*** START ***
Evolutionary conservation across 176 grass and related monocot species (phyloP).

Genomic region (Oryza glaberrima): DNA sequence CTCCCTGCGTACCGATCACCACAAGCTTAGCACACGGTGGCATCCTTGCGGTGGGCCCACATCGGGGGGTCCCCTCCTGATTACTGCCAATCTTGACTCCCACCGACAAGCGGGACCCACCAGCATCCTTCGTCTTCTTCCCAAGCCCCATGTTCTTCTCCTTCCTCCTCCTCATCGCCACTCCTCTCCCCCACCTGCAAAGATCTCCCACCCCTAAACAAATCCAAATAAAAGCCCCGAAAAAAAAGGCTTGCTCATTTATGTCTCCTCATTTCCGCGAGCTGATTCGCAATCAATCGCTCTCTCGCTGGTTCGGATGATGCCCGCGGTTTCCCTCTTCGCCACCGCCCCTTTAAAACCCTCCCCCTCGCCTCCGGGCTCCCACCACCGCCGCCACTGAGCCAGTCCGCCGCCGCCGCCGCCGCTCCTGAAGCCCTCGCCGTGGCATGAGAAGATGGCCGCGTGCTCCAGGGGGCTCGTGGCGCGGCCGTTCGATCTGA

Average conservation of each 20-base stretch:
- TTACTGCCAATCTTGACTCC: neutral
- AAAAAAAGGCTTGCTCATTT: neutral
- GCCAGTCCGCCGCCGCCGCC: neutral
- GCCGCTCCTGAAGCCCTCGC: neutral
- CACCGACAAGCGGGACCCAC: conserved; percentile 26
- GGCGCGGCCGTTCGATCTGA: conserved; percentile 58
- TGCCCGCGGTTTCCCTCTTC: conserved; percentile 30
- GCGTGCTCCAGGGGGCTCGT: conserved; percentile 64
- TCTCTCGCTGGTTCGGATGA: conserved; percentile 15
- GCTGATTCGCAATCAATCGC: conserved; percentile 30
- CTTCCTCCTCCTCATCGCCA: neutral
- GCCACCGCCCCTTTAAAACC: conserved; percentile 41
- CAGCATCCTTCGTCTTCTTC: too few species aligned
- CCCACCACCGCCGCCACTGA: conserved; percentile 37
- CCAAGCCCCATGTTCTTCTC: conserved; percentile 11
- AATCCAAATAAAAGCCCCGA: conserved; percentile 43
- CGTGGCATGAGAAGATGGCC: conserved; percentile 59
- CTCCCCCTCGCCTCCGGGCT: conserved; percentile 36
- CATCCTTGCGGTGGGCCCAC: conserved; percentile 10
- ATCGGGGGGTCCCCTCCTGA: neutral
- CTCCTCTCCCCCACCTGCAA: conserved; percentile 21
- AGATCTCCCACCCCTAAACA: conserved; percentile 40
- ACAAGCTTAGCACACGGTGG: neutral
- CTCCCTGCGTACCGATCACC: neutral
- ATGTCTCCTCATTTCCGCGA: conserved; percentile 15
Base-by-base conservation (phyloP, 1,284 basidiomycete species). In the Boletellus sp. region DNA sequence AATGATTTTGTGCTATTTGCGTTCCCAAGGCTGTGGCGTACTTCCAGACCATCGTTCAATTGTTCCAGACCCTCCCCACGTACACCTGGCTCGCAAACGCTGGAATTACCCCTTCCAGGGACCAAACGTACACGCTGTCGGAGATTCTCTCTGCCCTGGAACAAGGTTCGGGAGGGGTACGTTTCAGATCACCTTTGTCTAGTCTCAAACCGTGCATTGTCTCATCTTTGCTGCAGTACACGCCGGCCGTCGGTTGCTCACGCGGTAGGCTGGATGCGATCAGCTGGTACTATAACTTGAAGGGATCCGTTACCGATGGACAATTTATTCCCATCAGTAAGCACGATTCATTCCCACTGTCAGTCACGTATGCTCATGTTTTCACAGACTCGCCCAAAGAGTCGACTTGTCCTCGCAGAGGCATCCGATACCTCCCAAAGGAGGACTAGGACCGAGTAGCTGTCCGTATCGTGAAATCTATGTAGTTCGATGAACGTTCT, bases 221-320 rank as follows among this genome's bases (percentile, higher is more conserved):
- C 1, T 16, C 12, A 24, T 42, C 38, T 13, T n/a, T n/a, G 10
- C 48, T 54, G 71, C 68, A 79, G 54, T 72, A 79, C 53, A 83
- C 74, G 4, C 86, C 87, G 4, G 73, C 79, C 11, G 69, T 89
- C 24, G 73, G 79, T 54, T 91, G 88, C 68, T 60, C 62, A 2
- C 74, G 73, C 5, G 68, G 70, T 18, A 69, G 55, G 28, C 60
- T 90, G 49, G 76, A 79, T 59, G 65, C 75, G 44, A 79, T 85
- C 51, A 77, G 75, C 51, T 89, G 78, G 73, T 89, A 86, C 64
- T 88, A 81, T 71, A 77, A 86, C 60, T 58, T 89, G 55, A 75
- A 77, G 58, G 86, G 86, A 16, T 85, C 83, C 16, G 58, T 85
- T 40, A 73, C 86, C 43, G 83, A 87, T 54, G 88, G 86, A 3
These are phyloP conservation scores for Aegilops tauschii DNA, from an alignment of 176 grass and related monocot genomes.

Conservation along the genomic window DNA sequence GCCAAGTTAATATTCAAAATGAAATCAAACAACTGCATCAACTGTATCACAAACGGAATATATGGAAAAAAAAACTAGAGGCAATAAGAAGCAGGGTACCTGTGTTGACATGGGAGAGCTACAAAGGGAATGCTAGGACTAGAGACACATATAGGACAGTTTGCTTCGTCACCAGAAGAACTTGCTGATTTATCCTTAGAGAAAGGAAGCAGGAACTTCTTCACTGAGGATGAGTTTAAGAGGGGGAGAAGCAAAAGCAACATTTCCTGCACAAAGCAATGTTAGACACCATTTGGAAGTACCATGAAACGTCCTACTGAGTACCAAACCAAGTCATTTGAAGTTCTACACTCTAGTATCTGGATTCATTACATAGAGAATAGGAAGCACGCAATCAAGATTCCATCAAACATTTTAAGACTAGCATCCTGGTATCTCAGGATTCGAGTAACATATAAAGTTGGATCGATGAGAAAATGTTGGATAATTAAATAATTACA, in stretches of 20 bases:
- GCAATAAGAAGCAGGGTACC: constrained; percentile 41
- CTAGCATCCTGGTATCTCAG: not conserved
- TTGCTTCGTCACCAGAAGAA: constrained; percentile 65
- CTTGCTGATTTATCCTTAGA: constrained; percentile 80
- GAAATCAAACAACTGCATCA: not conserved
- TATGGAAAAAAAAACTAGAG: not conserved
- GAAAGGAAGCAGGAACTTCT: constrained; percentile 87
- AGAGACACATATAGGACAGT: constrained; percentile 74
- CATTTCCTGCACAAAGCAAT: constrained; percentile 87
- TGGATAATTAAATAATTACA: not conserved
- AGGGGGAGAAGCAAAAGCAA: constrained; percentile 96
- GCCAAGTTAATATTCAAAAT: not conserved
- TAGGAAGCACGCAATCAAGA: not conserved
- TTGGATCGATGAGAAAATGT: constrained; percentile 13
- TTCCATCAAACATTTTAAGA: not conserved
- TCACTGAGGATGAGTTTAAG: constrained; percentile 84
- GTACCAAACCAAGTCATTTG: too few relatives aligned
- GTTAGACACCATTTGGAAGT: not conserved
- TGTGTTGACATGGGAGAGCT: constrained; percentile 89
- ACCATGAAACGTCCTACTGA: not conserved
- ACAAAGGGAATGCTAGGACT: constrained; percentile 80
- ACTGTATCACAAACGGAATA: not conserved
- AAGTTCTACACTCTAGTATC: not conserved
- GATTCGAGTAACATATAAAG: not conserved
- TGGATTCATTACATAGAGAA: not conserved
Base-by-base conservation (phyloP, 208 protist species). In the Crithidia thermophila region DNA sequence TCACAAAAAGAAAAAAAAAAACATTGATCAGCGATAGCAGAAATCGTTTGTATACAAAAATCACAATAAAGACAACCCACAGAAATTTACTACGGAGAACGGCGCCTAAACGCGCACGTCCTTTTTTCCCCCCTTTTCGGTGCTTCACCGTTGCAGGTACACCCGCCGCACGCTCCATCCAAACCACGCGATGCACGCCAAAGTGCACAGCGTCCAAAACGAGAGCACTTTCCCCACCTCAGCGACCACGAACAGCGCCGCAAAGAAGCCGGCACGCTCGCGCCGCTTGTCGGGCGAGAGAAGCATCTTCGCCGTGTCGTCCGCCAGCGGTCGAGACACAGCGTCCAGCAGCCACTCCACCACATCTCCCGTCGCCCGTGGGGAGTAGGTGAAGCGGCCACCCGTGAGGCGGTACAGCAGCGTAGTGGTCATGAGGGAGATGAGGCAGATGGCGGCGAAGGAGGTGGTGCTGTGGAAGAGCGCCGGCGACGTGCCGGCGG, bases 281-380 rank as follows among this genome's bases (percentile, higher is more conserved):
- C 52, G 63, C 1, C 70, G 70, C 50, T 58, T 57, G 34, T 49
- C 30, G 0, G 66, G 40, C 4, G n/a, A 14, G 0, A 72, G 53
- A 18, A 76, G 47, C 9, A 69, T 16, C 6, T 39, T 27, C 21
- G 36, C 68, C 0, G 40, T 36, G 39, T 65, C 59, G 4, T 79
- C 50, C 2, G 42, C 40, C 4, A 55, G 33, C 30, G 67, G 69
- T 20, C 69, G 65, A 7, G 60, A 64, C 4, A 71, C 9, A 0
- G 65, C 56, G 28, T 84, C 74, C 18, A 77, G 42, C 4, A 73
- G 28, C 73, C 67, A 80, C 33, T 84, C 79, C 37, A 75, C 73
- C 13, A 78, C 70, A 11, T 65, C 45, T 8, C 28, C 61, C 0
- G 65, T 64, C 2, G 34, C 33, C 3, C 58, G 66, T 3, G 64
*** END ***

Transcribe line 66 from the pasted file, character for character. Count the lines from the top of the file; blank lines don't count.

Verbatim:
- TGGATTCATTACATAGAGAA: not conserved